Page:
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Cancer Screening

Cancer prevention and screening are valuable tools in identifying risk factors for developing another cancer. Talk to your doctor about which screenings and prevention steps are right for you.

  • Screening Exams 
    Screening for breast, colorectal, prostate, skin, cervical, and testicular cancer is an easy and effective way to check for possible signs of cancer. Screening exams can diagnose cancer at the earliest stages, when treatment will be the most effective. Your annual physical exam is an ideal opportunity for screening exams recommended for your age and other cancer risk factors. Self-exams are also recommended for some cancers. Our cancer screening fact sheet has more helpful cancer screening and prevention tips.
  • Smoking Cessation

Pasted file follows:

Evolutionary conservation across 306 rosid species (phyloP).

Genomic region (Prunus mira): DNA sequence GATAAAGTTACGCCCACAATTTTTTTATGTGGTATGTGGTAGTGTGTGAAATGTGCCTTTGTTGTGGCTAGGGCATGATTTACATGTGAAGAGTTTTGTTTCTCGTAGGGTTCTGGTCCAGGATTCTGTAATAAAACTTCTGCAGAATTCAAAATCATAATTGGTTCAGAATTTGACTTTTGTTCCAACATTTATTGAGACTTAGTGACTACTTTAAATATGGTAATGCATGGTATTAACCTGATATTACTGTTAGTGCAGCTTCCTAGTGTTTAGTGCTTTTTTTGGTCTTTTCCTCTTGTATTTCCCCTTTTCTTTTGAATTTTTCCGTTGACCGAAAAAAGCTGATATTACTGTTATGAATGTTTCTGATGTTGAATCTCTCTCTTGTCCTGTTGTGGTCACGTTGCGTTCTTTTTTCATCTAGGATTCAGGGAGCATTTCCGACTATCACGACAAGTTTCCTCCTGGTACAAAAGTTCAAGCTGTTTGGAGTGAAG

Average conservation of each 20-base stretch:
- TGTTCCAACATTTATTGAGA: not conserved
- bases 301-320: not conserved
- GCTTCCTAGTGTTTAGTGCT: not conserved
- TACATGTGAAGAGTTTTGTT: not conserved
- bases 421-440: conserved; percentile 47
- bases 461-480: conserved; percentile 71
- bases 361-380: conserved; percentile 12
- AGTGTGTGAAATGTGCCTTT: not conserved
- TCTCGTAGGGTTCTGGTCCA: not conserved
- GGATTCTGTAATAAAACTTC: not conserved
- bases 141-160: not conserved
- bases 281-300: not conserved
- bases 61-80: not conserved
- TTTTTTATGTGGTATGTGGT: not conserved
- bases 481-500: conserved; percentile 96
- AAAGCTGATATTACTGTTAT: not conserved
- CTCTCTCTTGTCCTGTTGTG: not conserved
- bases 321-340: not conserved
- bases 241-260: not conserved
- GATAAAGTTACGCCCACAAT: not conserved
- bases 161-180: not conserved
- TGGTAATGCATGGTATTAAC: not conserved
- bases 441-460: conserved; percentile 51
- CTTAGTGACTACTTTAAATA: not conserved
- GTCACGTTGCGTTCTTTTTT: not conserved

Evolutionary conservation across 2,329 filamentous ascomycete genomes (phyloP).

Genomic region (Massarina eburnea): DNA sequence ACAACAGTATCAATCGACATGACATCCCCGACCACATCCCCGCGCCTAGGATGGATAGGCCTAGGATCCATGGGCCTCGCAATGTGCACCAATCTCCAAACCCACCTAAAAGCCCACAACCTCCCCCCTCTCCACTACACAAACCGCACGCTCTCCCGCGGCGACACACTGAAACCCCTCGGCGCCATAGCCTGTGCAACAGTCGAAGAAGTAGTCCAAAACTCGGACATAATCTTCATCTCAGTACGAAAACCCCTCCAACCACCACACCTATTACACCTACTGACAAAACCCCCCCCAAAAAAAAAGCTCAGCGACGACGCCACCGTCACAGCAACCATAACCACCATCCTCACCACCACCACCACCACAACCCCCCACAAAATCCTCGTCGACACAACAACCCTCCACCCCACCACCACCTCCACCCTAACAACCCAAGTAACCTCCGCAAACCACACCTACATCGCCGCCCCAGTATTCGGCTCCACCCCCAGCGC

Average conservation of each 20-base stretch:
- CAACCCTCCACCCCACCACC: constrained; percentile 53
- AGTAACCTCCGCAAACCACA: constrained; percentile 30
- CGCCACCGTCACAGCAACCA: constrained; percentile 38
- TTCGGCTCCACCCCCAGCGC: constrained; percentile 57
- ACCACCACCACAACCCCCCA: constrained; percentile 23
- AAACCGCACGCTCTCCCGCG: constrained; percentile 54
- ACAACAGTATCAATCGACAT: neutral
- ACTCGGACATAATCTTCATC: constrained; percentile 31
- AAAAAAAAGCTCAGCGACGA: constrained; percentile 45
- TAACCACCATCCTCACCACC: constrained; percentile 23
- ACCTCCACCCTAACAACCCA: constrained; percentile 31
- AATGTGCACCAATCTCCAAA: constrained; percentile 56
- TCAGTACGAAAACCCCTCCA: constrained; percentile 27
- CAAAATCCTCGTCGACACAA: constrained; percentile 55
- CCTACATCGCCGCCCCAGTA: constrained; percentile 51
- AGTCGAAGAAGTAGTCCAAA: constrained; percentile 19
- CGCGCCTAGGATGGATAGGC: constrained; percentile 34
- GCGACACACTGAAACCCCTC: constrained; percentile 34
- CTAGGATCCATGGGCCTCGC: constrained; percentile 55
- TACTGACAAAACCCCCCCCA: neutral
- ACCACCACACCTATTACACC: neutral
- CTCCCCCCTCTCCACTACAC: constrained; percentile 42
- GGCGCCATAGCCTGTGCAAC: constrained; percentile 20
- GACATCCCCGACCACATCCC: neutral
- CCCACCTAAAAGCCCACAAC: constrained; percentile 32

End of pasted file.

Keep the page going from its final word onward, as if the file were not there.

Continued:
Not smoking is the most important thing you can do to prevent cancer. Smoking and tobacco use are associated with 15 different kinds of cancer and approximately 30 percent of all cancer deaths. Smoking also increases your risk for heart and chronic lung disease. There are national programs readily available for advice and support for those who want to quit, and our smoking cessation fact sheet has other tips.
  • Low-Dose CT (LDCT) Scans 
    If you’re 50-80 years of age and have a history of heavy smoking, whether you currently smoke or have quit, you may want to consider having an annual low-dose CT scan to screen for lung cancer.
  • Genetic Risk Evaluation and Testing
    Genetic testing helps identify increased risk for certain malignancies, including breast, ovarian, and colorectal cancer. Our genetic counselors can help determine if genetic testing is right for you as well as provide individualized analysis to help plan recommended next steps.
  • HPV Vaccine
    Men and women between the ages of 11 and 26 should consider receiving the Human Papilloma Virus (HPV) vaccine. HPV virus has been linked to multiple cancers, including most cervical cancers.